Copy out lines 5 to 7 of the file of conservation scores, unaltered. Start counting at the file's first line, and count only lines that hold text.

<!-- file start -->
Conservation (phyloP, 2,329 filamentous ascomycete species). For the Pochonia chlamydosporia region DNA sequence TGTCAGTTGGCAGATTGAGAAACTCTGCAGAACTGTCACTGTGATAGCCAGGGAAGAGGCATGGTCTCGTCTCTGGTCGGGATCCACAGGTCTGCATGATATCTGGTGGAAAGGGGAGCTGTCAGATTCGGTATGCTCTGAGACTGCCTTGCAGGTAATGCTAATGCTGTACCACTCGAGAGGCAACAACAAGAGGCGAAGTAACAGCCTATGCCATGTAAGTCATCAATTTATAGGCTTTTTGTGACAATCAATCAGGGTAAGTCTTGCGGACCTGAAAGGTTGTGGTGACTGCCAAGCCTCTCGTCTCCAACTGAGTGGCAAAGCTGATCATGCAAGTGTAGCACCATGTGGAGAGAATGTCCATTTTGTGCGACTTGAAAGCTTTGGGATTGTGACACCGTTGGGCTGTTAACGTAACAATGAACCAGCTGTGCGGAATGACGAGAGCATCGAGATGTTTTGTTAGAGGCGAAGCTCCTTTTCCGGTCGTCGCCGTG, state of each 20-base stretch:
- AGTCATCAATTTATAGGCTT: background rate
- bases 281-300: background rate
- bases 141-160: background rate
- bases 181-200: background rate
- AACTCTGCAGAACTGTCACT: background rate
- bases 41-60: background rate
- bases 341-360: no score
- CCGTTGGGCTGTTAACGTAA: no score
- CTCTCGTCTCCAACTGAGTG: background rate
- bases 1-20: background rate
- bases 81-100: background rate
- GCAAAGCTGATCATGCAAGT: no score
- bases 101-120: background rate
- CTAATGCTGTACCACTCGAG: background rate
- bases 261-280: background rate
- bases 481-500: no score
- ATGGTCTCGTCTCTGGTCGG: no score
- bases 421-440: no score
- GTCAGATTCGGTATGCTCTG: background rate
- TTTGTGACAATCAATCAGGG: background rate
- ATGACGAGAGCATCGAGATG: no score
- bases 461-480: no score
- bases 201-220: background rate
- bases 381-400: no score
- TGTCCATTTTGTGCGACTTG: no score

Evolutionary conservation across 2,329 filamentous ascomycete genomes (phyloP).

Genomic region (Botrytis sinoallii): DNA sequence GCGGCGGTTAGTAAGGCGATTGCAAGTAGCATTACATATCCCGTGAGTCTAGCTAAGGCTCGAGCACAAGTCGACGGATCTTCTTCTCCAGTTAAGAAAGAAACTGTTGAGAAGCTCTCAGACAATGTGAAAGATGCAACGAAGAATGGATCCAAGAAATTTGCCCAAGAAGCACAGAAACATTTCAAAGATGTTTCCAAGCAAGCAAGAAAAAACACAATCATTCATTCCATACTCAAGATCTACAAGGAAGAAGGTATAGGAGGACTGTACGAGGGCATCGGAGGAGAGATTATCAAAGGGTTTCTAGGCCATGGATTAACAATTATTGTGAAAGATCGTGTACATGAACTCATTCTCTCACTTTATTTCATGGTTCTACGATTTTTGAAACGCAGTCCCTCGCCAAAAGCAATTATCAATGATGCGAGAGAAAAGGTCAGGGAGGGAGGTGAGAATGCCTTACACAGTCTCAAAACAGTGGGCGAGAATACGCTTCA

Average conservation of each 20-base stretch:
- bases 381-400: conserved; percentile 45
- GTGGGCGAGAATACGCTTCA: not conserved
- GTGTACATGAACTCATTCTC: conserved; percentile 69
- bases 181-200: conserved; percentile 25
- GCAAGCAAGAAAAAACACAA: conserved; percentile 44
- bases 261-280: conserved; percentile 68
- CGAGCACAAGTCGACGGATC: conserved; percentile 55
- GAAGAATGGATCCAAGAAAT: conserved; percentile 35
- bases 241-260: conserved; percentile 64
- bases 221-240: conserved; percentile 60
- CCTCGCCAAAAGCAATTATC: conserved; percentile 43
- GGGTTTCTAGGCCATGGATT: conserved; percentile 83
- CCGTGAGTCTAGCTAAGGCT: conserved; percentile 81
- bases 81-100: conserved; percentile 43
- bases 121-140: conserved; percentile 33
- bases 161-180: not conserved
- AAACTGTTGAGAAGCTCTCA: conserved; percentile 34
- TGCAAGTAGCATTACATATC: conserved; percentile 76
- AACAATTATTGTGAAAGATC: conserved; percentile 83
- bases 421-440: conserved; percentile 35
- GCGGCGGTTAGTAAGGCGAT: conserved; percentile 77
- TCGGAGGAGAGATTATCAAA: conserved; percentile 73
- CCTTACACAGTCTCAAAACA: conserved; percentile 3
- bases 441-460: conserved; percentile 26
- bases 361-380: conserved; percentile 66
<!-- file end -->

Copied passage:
- bases 181-200: background rate
- AACTCTGCAGAACTGTCACT: background rate
- bases 41-60: background rate